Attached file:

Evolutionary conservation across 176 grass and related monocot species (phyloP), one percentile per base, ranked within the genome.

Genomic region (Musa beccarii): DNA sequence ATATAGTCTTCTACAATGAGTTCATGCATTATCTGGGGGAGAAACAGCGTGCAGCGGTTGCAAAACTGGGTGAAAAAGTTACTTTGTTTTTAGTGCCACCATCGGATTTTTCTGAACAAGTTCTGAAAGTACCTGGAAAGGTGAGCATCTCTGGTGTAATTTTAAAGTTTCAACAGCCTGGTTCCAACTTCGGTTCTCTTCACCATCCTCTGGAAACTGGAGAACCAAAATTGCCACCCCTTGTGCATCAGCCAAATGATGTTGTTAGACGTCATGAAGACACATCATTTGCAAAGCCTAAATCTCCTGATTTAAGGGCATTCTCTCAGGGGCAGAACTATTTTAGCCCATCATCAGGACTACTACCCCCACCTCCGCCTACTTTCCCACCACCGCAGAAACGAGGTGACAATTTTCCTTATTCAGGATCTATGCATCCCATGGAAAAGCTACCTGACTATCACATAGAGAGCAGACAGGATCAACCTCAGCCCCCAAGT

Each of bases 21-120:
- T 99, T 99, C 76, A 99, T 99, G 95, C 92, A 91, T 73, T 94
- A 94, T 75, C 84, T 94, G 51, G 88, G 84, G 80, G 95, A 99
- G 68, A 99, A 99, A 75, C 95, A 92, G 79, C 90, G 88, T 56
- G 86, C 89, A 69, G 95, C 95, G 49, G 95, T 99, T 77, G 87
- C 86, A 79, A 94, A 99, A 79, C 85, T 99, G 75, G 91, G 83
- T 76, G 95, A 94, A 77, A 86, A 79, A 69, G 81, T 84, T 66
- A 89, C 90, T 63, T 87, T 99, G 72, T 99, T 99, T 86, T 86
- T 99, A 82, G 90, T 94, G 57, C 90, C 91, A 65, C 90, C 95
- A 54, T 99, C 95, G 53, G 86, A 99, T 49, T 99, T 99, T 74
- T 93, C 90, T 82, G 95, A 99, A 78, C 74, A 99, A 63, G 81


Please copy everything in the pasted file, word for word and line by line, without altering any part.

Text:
Evolutionary conservation across 176 grass and related monocot species (phyloP), one percentile per base, ranked within the genome.

Genomic region (Musa beccarii): DNA sequence ATATAGTCTTCTACAATGAGTTCATGCATTATCTGGGGGAGAAACAGCGTGCAGCGGTTGCAAAACTGGGTGAAAAAGTTACTTTGTTTTTAGTGCCACCATCGGATTTTTCTGAACAAGTTCTGAAAGTACCTGGAAAGGTGAGCATCTCTGGTGTAATTTTAAAGTTTCAACAGCCTGGTTCCAACTTCGGTTCTCTTCACCATCCTCTGGAAACTGGAGAACCAAAATTGCCACCCCTTGTGCATCAGCCAAATGATGTTGTTAGACGTCATGAAGACACATCATTTGCAAAGCCTAAATCTCCTGATTTAAGGGCATTCTCTCAGGGGCAGAACTATTTTAGCCCATCATCAGGACTACTACCCCCACCTCCGCCTACTTTCCCACCACCGCAGAAACGAGGTGACAATTTTCCTTATTCAGGATCTATGCATCCCATGGAAAAGCTACCTGACTATCACATAGAGAGCAGACAGGATCAACCTCAGCCCCCAAGT

Each of bases 21-120:
- T 99, T 99, C 76, A 99, T 99, G 95, C 92, A 91, T 73, T 94
- A 94, T 75, C 84, T 94, G 51, G 88, G 84, G 80, G 95, A 99
- G 68, A 99, A 99, A 75, C 95, A 92, G 79, C 90, G 88, T 56
- G 86, C 89, A 69, G 95, C 95, G 49, G 95, T 99, T 77, G 87
- C 86, A 79, A 94, A 99, A 79, C 85, T 99, G 75, G 91, G 83
- T 76, G 95, A 94, A 77, A 86, A 79, A 69, G 81, T 84, T 66
- A 89, C 90, T 63, T 87, T 99, G 72, T 99, T 99, T 86, T 86
- T 99, A 82, G 90, T 94, G 57, C 90, C 91, A 65, C 90, C 95
- A 54, T 99, C 95, G 53, G 86, A 99, T 49, T 99, T 99, T 74
- T 93, C 90, T 82, G 95, A 99, A 78, C 74, A 99, A 63, G 81